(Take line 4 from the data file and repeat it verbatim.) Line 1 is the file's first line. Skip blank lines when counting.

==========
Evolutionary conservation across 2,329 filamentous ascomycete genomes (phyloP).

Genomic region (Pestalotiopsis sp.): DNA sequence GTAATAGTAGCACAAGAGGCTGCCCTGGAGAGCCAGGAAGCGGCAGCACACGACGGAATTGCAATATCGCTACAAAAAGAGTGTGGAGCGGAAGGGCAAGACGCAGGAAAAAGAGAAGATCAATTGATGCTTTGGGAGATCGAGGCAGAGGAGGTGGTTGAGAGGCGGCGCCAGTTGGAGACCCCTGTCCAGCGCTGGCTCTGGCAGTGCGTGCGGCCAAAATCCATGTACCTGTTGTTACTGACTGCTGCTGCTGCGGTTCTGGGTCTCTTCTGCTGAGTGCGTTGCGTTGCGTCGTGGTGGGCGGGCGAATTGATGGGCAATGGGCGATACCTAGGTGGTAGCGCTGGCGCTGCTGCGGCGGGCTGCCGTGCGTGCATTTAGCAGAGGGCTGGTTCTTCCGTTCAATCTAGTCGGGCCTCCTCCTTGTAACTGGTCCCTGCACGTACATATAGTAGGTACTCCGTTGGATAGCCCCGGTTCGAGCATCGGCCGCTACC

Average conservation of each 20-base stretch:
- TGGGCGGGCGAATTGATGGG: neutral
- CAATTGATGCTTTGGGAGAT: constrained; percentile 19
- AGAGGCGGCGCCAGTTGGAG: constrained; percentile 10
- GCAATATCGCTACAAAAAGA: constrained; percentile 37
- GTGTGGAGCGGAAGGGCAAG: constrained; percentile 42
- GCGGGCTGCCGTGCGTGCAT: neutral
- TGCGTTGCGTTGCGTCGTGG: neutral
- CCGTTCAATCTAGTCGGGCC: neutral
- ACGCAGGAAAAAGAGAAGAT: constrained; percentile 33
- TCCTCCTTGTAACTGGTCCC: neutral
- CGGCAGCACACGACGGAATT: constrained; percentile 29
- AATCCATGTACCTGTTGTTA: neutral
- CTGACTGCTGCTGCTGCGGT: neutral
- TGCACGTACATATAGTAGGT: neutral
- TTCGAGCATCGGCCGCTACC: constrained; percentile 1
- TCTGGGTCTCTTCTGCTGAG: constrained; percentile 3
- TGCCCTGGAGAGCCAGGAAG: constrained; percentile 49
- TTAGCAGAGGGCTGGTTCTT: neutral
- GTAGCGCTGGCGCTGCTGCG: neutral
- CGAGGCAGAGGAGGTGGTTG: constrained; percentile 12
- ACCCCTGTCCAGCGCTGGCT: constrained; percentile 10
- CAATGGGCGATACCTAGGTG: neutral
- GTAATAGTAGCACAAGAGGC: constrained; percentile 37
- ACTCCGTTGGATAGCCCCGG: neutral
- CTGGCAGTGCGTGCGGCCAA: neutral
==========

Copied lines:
- TGGGCGGGCGAATTGATGGG: neutral